The core gameplay remains perfectly persevered, but the original game had numerous rough spots. Its controls were obtuse and unwieldy, the camera seemed to have a mind of its own and the PlayStation 2’s framerate often chugged along while attempting to handle the complex Colossus mechanics. Luckily, these issues have been extinguished by Bluepoint Games (the same team that worked on the Ico and Shadow of the Colossus remasters for the PlayStation 3). There are now four controller layouts, including the original mapping and some more sensible refinements. Climbing the Colossi is also significantly less frustrating in general – sure, their major sweeping motions are still liable to keep Wander from making his final blow, but smaller movements don’t faze him nearly as often, and the end result is a much more enjoyable experience. The camera in the original game had a keen eye for cinematics, but didn’t always play nice when tackling the sixteen beasts. Now it follows along at a consistently friendly distance, and manages to make the game even more grand and opulent by finding the perfect angles to showcase its inherent beauty. Over the brief campaign (it’ll take most players between five and eight hours to complete) there wasn’t a single noticeable framerate drop – a considerable feat, considering the obsessive attention to detail put into this remake.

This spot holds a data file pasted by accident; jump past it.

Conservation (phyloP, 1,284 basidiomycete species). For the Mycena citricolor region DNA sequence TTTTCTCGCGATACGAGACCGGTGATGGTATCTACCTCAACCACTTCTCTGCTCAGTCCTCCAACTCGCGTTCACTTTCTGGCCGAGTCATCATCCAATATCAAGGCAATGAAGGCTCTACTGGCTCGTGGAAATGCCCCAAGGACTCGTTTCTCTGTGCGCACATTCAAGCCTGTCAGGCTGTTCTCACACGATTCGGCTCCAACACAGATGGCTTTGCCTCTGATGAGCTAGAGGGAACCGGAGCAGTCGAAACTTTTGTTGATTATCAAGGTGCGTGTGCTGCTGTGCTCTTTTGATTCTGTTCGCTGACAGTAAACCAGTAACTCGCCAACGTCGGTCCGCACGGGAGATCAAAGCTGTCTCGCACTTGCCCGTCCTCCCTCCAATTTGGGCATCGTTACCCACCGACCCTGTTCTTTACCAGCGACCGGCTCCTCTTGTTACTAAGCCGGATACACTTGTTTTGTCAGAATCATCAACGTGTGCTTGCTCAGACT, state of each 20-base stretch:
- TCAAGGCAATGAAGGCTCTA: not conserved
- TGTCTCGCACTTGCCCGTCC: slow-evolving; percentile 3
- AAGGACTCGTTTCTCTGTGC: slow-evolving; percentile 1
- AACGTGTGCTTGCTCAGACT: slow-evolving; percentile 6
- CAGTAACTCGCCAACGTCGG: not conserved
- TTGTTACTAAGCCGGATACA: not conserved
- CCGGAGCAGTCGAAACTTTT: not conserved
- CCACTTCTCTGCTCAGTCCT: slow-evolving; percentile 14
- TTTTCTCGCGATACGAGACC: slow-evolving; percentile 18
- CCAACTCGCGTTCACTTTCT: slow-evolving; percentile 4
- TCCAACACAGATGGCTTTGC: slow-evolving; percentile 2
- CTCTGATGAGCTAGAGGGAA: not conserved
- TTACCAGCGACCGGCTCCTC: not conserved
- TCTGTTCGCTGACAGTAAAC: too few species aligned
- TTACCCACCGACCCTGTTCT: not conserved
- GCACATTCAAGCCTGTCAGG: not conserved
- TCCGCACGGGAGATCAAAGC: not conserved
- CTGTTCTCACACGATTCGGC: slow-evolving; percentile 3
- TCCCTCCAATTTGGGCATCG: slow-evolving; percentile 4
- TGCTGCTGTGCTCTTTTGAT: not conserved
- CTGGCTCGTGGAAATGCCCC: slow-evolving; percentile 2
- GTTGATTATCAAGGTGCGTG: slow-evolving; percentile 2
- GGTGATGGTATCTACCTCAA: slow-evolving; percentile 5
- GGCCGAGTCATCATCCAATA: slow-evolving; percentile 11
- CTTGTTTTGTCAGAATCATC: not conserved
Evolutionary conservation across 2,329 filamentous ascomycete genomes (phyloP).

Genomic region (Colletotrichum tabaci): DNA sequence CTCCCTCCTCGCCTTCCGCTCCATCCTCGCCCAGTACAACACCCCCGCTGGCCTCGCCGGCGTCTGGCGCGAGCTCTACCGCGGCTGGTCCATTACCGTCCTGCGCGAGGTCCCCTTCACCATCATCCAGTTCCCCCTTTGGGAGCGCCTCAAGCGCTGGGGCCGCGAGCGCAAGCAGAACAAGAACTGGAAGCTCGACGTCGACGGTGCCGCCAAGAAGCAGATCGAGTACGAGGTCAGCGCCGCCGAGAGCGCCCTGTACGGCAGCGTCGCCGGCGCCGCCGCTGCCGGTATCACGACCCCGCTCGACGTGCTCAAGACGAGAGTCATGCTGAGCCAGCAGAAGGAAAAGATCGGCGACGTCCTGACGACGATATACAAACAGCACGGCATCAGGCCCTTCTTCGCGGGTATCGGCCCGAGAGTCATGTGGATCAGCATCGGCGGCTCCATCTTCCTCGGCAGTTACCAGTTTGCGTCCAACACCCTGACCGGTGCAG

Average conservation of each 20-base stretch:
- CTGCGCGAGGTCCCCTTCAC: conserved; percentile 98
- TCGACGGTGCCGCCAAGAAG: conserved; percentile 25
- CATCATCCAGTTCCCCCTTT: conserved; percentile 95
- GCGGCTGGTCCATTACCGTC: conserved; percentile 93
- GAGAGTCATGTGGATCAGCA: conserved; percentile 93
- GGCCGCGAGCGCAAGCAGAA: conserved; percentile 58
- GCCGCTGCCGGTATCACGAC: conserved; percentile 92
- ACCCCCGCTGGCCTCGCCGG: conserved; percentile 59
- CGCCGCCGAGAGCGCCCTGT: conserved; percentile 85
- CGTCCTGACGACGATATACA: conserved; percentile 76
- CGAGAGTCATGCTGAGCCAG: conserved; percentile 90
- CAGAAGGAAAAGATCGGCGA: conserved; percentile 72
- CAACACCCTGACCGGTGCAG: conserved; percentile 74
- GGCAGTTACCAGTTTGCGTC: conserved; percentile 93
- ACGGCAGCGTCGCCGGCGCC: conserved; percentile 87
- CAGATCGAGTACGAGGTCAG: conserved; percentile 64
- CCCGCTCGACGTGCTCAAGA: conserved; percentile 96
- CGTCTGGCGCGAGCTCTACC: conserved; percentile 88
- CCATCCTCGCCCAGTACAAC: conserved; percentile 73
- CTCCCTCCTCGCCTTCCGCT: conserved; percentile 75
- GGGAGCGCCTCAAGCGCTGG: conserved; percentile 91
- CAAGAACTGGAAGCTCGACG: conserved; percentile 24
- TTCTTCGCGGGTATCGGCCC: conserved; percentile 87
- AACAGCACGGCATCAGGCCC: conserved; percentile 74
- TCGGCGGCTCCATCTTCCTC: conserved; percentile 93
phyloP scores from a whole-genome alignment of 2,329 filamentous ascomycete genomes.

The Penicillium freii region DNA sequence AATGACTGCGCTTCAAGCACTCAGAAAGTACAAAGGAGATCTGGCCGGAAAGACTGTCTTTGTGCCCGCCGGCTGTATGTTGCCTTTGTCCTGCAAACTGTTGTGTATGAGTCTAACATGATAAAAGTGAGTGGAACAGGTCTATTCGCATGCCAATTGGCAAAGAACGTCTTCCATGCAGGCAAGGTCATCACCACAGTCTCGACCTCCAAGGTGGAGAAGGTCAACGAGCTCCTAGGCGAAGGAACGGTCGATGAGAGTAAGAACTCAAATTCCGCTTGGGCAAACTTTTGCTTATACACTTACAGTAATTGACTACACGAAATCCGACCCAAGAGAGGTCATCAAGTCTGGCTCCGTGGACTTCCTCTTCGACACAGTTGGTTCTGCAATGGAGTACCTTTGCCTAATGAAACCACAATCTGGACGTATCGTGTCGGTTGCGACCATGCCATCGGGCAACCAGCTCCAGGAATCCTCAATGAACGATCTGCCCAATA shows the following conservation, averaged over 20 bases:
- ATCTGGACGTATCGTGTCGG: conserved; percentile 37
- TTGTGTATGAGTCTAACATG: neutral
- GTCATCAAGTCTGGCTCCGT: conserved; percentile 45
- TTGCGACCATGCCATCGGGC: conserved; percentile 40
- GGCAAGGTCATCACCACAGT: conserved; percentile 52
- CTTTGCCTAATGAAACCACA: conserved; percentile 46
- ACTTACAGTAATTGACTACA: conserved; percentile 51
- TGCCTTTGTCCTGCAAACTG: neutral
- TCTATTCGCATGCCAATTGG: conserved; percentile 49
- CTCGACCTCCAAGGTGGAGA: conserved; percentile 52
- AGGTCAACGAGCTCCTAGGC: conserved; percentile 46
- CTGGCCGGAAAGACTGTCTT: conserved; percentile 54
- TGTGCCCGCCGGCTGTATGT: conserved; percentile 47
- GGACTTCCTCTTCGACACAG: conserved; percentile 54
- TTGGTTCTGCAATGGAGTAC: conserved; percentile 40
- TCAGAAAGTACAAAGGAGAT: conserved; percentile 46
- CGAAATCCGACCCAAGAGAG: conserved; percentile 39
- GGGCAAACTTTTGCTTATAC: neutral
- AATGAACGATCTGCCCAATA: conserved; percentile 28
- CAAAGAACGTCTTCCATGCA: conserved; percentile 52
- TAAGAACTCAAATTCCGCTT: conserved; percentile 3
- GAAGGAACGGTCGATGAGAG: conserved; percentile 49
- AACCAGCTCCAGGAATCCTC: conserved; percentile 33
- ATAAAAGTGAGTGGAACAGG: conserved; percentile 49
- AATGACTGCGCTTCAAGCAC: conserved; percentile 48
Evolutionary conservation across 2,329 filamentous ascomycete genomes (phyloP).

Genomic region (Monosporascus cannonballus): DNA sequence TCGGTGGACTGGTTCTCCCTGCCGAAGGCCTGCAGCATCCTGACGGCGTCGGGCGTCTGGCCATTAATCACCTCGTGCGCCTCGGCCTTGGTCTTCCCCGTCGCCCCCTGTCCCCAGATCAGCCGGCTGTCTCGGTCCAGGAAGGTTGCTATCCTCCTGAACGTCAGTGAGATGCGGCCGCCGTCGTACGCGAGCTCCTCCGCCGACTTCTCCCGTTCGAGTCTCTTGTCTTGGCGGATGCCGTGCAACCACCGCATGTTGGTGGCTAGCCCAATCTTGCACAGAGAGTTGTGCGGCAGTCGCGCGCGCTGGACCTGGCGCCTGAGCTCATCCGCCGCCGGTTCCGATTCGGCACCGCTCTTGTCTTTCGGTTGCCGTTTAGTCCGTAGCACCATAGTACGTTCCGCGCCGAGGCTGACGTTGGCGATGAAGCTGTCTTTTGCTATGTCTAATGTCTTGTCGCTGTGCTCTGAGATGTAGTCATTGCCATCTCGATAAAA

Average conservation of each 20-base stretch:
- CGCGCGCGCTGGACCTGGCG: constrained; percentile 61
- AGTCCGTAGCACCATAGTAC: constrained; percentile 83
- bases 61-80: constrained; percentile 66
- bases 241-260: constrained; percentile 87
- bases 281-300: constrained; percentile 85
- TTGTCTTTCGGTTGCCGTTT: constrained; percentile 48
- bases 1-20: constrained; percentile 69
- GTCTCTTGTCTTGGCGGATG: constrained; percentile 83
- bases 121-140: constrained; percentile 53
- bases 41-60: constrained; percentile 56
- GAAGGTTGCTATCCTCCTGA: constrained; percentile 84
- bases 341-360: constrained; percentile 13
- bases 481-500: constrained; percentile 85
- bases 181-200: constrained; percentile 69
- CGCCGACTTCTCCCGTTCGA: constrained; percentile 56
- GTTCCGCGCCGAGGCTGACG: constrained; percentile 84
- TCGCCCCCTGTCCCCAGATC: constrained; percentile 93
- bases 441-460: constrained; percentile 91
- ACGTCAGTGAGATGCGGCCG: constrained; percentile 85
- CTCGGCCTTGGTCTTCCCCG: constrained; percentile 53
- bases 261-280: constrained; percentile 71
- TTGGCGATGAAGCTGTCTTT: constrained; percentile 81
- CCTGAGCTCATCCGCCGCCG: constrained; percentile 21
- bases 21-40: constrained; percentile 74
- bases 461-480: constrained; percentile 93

Although the original Shadow of the Colossus was gorgeous in its own right, Bluepoint Games has outdone themselves, creating every graphical asset from the ground up. Colossus fur ripples in the wind, small sand flurries kick up and die off beautifully in the desert, cliff walls off in the distance are intricately detailed and the entire game has a surprisingly handcrafted feel to it. Although much of the Forbidden Lands is open space that’s quickly passed over during each journey to a new Colossus, Bluepoint Games make every inch of the world shine. They employ modern techniques, like dynamic depth of field, volumetric fog, motion blur, dynamically generated fur on each of the Colossi and more to make the proceedings as visually pleasing as possible. The original was breathtaking for its time, but it utilized a relatively murky aesthetic, largely due to technical limitations. These restrictions are gone and so are the muddy visuals and the remake is all the better off for it.

The game runs at 1080p/30fps on a standard PlayStation 4, but PlayStation 4 Pro users can choose between a Cinematic Mode that runs in 4K at 30fps, or a Performance Mode that runs at 1080p/60fps. HDR makes a much bigger impact here, however, as green foliage, yellow sunbaked sand and peaceful blue waters all pop out of the screen vividly, so long as the player has an HDR enabled display. The result, regardless of which mode is being used, consistently makes the player stop to take in its sweeping vistas, quiet forests and imposing mountain ranges. The only common technical shortcoming that appeared in the game were some asset pop-ins while riding Agro across grassy fields — it never detracted from the game, but it was noticeable. Between the way it looks and runs, Shadow of the Colossus almost feels like an entirely new game, though a few new bells and whistles have been added as well.